West Iceland’s Hvalfjörđur: Worth A Detour

Whale fjord

I’ve been think­ing about our lit­tle detour around West Iceland’s Hvalfjörđur (Whale fjord) a lot late­ly. I don’t know why. It could be that I’m just miss­ing Ice­land in gen­er­al and the dri­ve around Hvalfjörđur was the last item in our itin­er­ary before we head­ed down to Reyk­javik to spend the last two nights of our two week road trip around Ice­land, so it was one of my last mem­o­ries of Ice­land. But it could also be because it was sur­pris­ing­ly beau­ti­ful. Like, breath­tak­ing­ly beau­ti­ful.

Hvalfjörđur used to be a busy route because it used to be the only way for peo­ple in Reyk­javik to get to the town of Bor­gar­nes, which is like the gate­way to the beau­ti­ful Snae­fell­snes Penin­su­la. How­ev­er, in the late 1990s, the tun­nel Hvalf­jarðargön­gin was opened for pub­lic. For a small fee, peo­ple are now able to bypass the 62 km detour around Hvalfjörđur by tak­ing the tun­nel. When we were there two years ago, the Hvalfjörđur route had very lit­tle traf­fic. Dri­ving around the fjord on a driz­zly and fog­gy day, I felt like we were the last two peo­ple on Earth!

Most tourists take the Hvalfjörđur way because it’s the only way to get to Gly­mur, Iceland’s high­est water­fall. We took it because it sound­ed a whole lot more fun than tak­ing a tun­nel. We already drove through enough tun­nels when we were in north­ern Ice­land any­way. Our first stop in our self-dri­ve Whale fjord tour was the church Hall­grim­skirk­ja. No, not the big one in Reyk­javik, but both church­es are named after the same per­son, Hall­grimur Peters­son, a 17th cen­tu­ry Ice­landic poet and cler­gy­man. It was an inter­est­ing church, but I thought that the church tow­er looked a bit like an after­thought. What do you think?

Hallgrímskirkja í Saurbæ church.
Hall­grím­skirk­ja í Saur­bæ church.
Another side of the church.
Anoth­er side of the church.
Built in 1957.
Built in 1957.

Dri­ving away from the church, we saw a group of Ice­landic hors­es, graz­ing on a nice field with a stun­ning back­ground. Did I men­tion it was a fog­gy day?

Hey, look! One of them actually has its head up!
Hey, look! One of them actu­al­ly has its head up!

Then we saw these large oil tanks that look like they could’ve been from the Sec­ond World War era when the U.S. and the British used to have naval bases there. The drea­ry weath­er real­ly enhanced the post-apoc­a­lyp­tic feel brought out by these met­al con­struc­tions.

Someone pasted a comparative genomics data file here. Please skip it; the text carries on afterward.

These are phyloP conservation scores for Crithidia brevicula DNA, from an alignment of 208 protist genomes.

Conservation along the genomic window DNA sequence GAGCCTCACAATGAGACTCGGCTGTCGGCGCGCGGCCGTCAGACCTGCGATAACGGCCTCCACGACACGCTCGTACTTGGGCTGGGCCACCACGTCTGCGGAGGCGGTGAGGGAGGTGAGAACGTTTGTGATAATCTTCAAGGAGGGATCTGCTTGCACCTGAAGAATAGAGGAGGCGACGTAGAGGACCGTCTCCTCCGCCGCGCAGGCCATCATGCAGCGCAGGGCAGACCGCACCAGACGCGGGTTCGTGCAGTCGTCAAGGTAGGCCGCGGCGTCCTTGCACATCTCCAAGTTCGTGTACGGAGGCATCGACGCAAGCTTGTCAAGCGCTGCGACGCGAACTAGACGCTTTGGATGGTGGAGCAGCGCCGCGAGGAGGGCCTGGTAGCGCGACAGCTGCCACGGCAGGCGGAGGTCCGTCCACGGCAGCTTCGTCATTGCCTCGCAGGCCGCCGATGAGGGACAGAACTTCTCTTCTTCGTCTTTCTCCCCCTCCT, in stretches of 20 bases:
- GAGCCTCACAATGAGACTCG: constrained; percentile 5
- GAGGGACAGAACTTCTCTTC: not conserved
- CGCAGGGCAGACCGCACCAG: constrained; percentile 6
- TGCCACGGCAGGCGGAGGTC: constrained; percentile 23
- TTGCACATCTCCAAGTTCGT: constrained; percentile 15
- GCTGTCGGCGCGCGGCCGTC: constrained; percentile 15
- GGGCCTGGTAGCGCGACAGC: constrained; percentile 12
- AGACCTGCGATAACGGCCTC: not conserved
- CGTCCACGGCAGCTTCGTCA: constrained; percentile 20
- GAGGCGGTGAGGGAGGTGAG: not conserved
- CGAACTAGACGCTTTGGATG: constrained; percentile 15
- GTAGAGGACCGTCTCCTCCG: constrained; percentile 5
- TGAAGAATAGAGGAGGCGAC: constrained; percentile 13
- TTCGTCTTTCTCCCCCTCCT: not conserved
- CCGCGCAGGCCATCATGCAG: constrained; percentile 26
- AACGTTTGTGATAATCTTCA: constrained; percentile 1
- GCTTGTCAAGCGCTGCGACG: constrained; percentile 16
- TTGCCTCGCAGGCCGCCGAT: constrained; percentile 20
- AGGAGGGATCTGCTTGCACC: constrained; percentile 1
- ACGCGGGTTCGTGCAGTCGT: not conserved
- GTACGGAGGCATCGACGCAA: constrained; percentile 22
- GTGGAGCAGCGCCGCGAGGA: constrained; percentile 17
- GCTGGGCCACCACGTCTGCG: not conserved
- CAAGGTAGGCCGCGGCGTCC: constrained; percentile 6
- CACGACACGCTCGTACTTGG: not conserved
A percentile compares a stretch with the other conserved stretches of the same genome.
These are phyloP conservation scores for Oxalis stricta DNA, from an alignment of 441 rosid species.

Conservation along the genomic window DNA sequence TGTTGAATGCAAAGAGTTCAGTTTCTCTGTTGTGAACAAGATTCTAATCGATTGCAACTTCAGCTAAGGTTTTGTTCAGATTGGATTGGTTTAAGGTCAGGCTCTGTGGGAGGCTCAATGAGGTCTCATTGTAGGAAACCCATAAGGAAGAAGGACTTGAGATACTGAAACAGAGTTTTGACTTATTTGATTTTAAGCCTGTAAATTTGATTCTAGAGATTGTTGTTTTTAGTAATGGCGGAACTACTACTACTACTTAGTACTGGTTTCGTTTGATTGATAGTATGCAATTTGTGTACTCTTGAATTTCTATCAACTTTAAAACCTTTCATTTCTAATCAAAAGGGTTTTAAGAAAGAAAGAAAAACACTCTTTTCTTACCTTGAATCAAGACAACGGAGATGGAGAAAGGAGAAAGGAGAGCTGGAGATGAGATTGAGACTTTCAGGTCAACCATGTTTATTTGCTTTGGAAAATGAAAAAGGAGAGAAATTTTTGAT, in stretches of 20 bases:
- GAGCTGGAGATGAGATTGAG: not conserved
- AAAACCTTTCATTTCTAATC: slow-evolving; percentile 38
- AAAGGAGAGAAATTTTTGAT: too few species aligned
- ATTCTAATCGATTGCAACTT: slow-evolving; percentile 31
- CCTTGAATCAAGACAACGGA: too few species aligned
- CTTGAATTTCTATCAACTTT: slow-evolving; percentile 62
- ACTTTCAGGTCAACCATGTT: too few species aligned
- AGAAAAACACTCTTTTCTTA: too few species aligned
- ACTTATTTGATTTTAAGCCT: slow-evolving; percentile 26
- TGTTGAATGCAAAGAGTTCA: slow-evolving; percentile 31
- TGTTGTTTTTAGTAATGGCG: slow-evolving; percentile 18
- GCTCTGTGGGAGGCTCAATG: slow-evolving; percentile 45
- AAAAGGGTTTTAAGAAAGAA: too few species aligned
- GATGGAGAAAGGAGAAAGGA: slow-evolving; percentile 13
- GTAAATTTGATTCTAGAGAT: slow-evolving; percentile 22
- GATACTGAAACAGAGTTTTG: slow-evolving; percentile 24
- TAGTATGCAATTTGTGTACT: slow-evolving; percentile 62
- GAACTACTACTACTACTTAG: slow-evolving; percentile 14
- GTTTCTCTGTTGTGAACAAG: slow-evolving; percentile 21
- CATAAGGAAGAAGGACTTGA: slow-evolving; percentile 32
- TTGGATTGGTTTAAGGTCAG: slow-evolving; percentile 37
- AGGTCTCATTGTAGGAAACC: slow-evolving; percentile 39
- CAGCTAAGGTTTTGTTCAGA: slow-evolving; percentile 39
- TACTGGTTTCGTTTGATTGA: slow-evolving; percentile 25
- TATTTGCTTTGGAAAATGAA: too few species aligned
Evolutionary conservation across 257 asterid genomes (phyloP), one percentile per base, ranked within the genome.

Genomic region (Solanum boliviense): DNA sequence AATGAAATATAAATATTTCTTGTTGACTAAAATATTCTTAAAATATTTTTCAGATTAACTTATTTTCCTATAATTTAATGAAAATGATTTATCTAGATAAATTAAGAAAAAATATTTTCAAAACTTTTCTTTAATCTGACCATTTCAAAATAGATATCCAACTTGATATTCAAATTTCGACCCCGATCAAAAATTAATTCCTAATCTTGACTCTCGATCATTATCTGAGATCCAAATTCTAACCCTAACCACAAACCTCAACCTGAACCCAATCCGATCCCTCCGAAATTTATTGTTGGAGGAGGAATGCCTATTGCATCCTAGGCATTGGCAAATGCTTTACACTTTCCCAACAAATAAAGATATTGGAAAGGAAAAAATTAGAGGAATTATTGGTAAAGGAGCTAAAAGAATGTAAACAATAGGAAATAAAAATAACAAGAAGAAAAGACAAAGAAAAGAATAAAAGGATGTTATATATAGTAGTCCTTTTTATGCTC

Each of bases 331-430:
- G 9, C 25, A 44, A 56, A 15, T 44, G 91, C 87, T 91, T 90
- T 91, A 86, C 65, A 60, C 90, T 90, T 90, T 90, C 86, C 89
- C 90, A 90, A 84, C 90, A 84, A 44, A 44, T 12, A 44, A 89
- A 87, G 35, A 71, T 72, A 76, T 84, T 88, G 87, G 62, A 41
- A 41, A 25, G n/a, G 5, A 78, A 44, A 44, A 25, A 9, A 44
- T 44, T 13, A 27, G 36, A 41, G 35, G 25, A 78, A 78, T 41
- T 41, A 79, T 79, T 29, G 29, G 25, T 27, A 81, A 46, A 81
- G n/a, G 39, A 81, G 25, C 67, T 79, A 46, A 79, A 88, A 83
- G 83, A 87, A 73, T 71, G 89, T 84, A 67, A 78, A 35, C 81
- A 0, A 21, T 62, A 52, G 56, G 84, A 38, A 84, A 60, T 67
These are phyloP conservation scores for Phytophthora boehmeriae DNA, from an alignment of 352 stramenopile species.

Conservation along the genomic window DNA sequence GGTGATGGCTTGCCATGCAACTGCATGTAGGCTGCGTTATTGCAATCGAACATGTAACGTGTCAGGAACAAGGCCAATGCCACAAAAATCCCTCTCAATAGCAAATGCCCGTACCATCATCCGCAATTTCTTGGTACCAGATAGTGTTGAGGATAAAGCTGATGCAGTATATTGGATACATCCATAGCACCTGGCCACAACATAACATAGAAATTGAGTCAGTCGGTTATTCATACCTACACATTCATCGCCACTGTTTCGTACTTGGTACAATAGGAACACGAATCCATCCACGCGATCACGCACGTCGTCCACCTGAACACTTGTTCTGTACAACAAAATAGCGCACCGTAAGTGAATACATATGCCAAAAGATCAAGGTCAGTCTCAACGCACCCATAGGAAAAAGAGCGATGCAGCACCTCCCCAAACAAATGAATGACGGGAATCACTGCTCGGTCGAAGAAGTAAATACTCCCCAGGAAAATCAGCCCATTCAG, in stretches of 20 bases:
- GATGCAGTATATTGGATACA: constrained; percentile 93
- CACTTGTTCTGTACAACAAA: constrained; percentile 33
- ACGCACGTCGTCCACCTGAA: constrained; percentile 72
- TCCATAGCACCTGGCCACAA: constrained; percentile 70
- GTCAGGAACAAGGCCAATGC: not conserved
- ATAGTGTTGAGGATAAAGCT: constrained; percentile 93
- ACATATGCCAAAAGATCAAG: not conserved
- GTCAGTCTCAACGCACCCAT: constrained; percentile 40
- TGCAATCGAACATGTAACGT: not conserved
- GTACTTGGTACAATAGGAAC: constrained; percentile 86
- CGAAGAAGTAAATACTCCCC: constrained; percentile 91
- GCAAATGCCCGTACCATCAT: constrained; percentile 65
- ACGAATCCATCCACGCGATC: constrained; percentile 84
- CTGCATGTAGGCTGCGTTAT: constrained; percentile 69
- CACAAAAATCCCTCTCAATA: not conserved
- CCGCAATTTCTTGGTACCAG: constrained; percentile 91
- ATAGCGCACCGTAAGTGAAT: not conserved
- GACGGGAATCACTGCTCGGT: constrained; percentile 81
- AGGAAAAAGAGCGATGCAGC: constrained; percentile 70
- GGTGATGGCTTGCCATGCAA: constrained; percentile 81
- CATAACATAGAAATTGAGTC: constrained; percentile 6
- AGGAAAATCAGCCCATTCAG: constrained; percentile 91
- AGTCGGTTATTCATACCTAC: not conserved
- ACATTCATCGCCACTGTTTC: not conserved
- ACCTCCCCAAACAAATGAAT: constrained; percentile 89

The road leads to a bridge with some significant.
The road leads to a bridge with some sig­nif­i­cant.
Doesn't this scene look post-apocalyptical?
Doesn’t this scene look post-apoc­a­lyp­ti­cal?
You can still make out the Esso logo.
You can still make out the Esso logo.

Near the far end of the fjord is the start of the trail that leads to the water­fall Gly­mur. How­ev­er, it’s a 2-hour hike to the water­fall, we were tired, and the weath­er wasn’t the great­est, so we decid­ed to save it for anoth­er vis­it. There was a tiny water­fall near the main road and, close to it, an aban­doned build­ing that was par­tial­ly cov­ered by graf­fi­tis. The build­ing looked like it could’ve been a con­ve­nient store from a time before the tun­nel.

The abandoned building.
The aban­doned build­ing.

Once we were back on the main road, it was the far end of the Whale fjord and the view was beau­ti­ful. Unfor­tu­nate­ly, there were oth­er cars on the road behind us and we couldn’t stop to take bet­ter pic­tures of this spot, so this will have to do it.

The far end of Hvalfjörđur.
The far end of Hvalfjörđur.

I was real­ly excit­ed about vis­it­ing Stau­pasteinn because of the elvish back sto­ry. I mean, who wouldn’t be excit­ed about the prospect of see­ing an elf? ;-) We weren’t real­ly sure about the exact loca­tion of this sup­pos­ed­ly elf res­i­den­tial home and I was wor­ried we might have missed it, but after pass­ing the far end of the fjord and con­tin­u­ing dri­ving along it for a lit­tle longer, we saw it! Unfor­tu­nate­ly, we didn’t see the res­i­dent elf, though I heard he is quite a friend­ly chap.

The home of the elf Staupa-steinn.
The home of the elf Stau­pa-steinn.

We saw anoth­er water­fall and the ruin of an old Viking set­tle­ment not too far from Stau­pasteinn. Since we already vis­it­ed Akranes that morn­ing, we decid­ed to take a sideroad to get to Mos­fells­bær, but not before I took a few more pic­tures of Hvalfjörđur and its sur­round­ings.

More cute Icelandic horses with the lovely fjord in the background.
More cute Ice­landic hors­es with the love­ly fjord in the back­ground.
This river looks like a good salmon river.
This riv­er looks like a good salmon riv­er. Mmm, salmon…

So, if you’re won­der­ing if the Hvalfjörđur route is worth a detour, I would say it is. If you have the time, def­i­nite­ly take this route and mar­vel at its beau­ty. If you only have a few days, by all means, take the tun­nel and either spend more time in Snae­fell­snes Penin­su­la or in Reyk­javik, depend­ing on which way you’re going (we came from Bor­gar­nes and were head­ing to Reyk­javik).

Hope you enjoyed this pho­to tour of the Whale Fjord! :-) I know I enjoyed putting this post togeth­er. Now I’m just real­ly excit­ed about our plan to vis­it Ice­land for the sec­ond time next year. Can’t wait!

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